According to answers.com there is: "one lawyer for every 265 Americans." This means that the United States has the highest per capita amount of lawyers in the world. While having an abundance of attorneys can be a net benefit for society because attorneys are needed both for civil as well as criminal law, as well as their desirability for their analytic skills, their understanding and respect for the law, along with their overall intelligence and fairness to their application of law. In fact, archives.org, states that out of the fifty-five delegates to our Constitutional convention, that "thirty-five were lawyers or had benefited from legal training." This would strongly imply that an understanding of the law is a good and fundamental trait for those that desire to create foundational documents that will stand strongly through the test of time.
It is probably fair to state that a country without laws is either an absolute paradise to which all that live within it, understand that there is a Higher law that governs man's life, or a land of absolute chaos, that survives with the animalistic motto that "might makes right". Ideally, lawyers exist within countries to assure the public that not only is the law fairly applied, but that law is sound and sensible to begin with. The problem, therefore, with too many lawyers, is somewhat similar to the problem of too many cooks. When your IQ is greater than average, your dedication and work-ethic are outstanding, you can reason well both inside and outside the box, you are highly motivated to exceed, as well as seeing the law as shades of grey and not something that is as simple as black or white, there are bound to be some significant changes in the daily dynamics of civilized life, to which our laws and the interpretation of such become something to be molded or twisted as opposed to something that is solid and well grounded.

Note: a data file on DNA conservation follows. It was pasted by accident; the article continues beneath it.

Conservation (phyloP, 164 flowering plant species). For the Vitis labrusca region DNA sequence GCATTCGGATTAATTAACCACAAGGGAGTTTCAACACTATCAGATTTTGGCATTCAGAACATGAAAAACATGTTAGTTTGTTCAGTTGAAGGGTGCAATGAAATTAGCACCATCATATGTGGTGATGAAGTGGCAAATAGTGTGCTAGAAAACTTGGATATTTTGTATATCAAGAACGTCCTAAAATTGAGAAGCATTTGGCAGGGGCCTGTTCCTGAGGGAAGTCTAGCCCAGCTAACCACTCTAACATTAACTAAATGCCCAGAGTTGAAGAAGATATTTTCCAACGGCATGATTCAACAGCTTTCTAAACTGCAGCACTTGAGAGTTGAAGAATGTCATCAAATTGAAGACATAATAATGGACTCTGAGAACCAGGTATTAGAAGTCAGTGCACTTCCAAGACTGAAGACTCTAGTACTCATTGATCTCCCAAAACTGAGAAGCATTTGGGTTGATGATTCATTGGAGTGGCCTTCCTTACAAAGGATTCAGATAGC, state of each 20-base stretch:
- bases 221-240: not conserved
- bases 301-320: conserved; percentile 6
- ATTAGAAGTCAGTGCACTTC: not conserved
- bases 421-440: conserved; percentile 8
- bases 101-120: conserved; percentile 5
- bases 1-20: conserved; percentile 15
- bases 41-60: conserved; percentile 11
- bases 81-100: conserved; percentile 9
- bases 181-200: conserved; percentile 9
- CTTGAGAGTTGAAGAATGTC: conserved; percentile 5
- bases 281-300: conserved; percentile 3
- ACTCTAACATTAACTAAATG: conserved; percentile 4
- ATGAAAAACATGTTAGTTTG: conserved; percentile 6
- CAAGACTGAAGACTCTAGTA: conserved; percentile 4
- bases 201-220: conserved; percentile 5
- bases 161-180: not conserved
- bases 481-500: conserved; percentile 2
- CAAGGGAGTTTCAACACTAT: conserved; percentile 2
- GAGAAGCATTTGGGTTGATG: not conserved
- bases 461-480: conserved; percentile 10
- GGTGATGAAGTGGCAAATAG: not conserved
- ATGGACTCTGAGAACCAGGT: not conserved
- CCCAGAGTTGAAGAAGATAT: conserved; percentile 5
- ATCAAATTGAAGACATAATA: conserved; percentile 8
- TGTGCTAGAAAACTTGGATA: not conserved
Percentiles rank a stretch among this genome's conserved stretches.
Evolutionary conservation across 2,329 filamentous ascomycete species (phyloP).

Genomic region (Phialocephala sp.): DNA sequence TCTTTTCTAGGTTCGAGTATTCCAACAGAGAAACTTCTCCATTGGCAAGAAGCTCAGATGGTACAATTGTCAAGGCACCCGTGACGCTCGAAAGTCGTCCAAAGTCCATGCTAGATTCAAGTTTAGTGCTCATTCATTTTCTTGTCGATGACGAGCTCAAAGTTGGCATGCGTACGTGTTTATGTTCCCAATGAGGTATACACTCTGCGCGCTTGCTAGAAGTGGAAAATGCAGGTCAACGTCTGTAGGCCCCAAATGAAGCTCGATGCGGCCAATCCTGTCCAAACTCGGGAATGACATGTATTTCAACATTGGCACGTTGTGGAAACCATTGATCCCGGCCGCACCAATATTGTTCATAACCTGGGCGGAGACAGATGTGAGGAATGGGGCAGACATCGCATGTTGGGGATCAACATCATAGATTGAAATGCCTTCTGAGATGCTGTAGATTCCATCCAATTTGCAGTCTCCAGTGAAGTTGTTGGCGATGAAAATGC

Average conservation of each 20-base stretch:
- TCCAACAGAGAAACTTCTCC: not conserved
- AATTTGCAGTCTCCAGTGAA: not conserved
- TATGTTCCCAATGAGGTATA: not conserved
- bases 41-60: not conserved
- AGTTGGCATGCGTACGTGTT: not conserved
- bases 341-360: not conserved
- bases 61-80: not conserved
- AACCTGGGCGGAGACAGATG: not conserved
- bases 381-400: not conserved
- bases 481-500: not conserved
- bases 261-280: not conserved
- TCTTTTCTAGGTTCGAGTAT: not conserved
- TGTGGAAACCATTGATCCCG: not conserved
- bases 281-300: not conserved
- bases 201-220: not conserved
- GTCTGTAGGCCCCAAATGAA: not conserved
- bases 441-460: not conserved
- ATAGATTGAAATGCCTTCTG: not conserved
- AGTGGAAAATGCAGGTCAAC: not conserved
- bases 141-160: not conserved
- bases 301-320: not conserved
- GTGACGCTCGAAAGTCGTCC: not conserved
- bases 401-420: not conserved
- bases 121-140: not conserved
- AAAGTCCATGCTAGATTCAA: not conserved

It doesn't take a genius to note, that lawyers like to stay busy, as well as they have a necessity to make money, not only to pay for their higher education, but to establish themselves in society. Consequently, lawyers have more than a vested interest in testing law, trying law, creating new laws, or overturning old laws, in order to create work for themselves and others, along with the possibility of providing tranquility and an improvement of the general welfare.
While eventually market forces will even out the most appropriate amount of lawyers needed in the United States, having highly intelligent people that are motivated more by what is in it for them, while not considering the long term consequences of their actions or the fairness thereof will have a noxious effect upon the law in general, because when bad law muscles out good law, or complex or convoluted law overtakes straightforward and honest law, the end result will be very bad for Americans and for society in general.
There are too many misguided opportunistic and parasitic lawyers in America, breeding contempt for the law, which impugns upon the reputation of the good lawyers that are necessary for good law.